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6 Reasons Why the Walking/Bike Lanes Next to Hillman Are The. Worst. Thing. Ever.

You might have noticed that Pittsburgh has been putting a lot of effort into becoming bike-friendly in the last few years. Major roads now feature designated bike lanes and buses allow riders to attach their two-wheeled vehicles to the front of the bus when their legs need a break from pedaling. These efforts are all fine and dandy and certainly are appreciated by frequent bikers. I mean, who doesn’t want to lessen their carbon footprint? Anything that contributes to the safety of bikers, drivers and walkers too is obviously a necessity for all of us to travel peacefully.

In addition to these efforts, the university recently tackled a frequently traveled path on our campus: the sidewalks in between Posvar Hall and Hillman Library. Just a couple of weeks ago, white walking men and green bicycle images arrows were painted on either half of the sidewalk, obviously indicating that walkers should stick to one side of the sidewalk and bikes to the other. As someone who lives in South Oakland and thus uses this sidewalk several times a day to get to class, I’ve seen and heard the public’s general reaction to this seemingly minor change, and it seems that people are NOT pleased. Most of the complaints I heard originally made me laugh (since most of them revolved around some of the most awkward encounters ever), but thinking about them again made me realize the safety issues with this new feature.


1. Bicycles are considered VEHICLES.

This is why they made the lanes on the streets, people! For YEARS, the biggest complaint from bikers was that they weren’t treated the same as cars on the road. Well, if you want to be recognized as a proper vehicle, why OH WHY is it okay to go flying along the same path so close to pedestrians and weave in and out of walking traffic in such a narrow space? Sorry, bikers, but this is not Hannah Montana: you can’t have the best of both worlds.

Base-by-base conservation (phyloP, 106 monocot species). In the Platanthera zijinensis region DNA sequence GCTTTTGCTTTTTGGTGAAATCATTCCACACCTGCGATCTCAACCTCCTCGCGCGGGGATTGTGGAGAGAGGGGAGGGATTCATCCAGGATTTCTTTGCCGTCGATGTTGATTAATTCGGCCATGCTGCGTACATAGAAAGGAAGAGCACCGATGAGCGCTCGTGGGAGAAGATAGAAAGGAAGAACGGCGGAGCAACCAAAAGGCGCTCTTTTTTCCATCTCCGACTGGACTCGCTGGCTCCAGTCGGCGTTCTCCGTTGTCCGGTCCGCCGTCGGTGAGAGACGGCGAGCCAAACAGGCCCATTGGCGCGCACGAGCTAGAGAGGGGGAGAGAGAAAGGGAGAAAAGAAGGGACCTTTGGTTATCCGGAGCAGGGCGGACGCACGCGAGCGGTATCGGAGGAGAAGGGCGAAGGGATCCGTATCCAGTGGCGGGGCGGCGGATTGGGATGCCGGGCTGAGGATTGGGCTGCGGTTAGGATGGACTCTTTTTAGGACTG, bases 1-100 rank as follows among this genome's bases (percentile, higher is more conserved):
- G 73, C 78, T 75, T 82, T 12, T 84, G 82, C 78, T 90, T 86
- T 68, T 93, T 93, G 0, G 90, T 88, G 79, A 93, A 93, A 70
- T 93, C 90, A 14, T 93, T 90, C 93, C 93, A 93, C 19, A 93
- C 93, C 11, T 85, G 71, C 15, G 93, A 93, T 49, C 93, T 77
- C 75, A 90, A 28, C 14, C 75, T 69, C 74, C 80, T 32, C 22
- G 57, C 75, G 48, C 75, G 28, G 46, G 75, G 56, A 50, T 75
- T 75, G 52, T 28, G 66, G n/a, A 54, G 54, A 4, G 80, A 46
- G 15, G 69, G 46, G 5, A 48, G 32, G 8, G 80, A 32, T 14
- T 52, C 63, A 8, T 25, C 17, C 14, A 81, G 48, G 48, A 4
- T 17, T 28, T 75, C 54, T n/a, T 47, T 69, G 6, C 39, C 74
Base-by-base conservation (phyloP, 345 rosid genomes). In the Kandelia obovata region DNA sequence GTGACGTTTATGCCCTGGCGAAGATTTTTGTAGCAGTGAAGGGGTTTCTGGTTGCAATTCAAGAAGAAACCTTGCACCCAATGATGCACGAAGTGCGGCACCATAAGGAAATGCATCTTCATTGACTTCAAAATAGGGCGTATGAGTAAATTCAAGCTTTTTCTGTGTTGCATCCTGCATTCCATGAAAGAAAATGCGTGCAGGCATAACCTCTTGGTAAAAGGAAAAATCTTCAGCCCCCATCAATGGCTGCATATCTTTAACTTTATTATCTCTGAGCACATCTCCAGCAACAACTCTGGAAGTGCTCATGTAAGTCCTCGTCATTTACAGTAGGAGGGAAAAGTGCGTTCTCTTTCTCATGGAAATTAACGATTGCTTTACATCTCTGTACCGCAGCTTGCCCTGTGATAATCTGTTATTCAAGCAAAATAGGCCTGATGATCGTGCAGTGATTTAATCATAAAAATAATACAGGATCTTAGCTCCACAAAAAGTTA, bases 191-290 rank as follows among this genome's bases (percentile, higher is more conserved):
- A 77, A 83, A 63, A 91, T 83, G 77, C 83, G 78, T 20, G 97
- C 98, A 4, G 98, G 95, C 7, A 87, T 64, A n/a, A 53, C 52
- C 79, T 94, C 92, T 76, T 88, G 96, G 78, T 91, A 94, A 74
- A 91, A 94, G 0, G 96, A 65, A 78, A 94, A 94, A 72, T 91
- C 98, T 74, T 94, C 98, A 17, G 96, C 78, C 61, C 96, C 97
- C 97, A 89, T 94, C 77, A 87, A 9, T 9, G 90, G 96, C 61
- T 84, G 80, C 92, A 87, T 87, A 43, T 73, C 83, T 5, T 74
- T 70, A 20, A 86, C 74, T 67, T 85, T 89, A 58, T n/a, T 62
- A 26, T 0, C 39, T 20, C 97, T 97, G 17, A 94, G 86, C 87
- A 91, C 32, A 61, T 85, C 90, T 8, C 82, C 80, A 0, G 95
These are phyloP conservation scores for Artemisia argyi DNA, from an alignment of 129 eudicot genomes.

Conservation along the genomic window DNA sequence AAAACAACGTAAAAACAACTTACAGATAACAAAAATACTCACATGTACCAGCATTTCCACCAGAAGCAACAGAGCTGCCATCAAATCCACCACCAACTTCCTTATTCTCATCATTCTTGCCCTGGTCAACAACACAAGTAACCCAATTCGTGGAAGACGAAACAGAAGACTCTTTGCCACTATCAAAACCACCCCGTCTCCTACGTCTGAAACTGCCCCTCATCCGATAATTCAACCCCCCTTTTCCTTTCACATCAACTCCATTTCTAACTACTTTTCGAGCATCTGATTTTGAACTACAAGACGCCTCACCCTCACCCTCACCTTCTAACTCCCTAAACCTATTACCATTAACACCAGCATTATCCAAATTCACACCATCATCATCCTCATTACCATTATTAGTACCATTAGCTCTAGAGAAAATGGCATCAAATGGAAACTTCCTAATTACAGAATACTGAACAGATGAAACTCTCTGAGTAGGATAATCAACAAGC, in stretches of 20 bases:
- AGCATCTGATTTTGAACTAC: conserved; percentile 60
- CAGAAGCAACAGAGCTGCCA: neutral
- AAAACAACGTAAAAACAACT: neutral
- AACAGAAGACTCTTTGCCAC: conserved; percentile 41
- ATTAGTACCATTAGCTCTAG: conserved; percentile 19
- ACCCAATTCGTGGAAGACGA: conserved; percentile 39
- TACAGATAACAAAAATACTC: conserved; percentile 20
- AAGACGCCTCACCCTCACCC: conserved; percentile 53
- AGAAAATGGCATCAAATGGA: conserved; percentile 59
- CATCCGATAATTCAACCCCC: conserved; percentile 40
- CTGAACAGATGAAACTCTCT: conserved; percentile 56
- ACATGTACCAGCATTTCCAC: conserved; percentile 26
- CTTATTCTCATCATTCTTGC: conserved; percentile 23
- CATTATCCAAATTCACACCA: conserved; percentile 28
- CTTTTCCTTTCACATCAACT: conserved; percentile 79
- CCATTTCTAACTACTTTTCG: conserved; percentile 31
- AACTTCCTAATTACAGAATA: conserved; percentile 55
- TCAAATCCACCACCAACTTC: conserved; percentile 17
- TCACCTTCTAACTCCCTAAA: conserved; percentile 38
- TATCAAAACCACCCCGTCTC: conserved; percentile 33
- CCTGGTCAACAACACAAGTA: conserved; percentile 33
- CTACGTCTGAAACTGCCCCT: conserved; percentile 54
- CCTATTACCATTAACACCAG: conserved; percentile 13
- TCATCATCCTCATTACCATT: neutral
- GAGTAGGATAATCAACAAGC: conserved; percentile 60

2. It really is a tight space

That path can’t be more than six feet in width. Split in half, the walkers get three feet and so do the bikers. And then you’ve got walkers walking both ways and bikers riding both ways, so really you’ve got a foot and a half either way?!? MADNESS.


3. Some of these bikers are F L Y I N G.

Obviously bikes travel faster than the average walking human. That’s a given. But some of the bikers who come straight of the road don’t realize they need to SLOW THE HECK DOWN on a sidewalk where people are supposed to be walking. In a tight space like that, any sort of accidental swerve could result in a pretty serious accident. And when there’s more than one coming at once? Feels a little like this (^)

4. And walkers really aren’t paying attention.

I’m totally guilty of this as well. We stare at our phones constantly, and the minute or two on this path is no exception. Whether it’s to send paragraphs of texts to our besties or to skip a song on Spotify, just looking down for a split second could determine your fate of bumping into a follow pedestrian or subjecting yourself to the peril of the bike lane. If walkers and bikers are expected to share this small space, people NEED to really pay attention to where they’re going.

5. Walking on the left side feels SO WRONG.

If you’re walking on the path from South Bouquet Street and towards Cathy, you’re instructed by the painted white men on the concrete to walk on the left side of the sidewalk. I don’t know about you, but somewhere along the way it was ingrained into my mind to automatically walk on the right side of sidewalk, hallway, stairs, etc., so literally every fiber in my being angrily protests when I force myself to stay to the left. Seriously, who walks on the left of any sort of walkway? Were you raised by wolves or something?

6. …and no one really follows the signs, anyway.
 People walk in the “bike lane.” Bikers weave around walkers. Sometimes, if there aren’t too many people around me, I rebel against these traffic laws and walk on the right just to feel some kind of normalcy. I always feel badly for the painters who worked hard on the lanes, but no one really follows these rules, like, ever, so it just results in people attempting to dodge each other and aggressive eye rolls. This could all be avoided, however, if bikes were recognized as they should be vehicles and the sidewalk was reserved for pedestrians. But for now, it looks like we’ll just have to deal with it.

Photo Credit: Author’s photos



Note: This article reflects the views of the author and in no way reflects on the views of Her Campus. 

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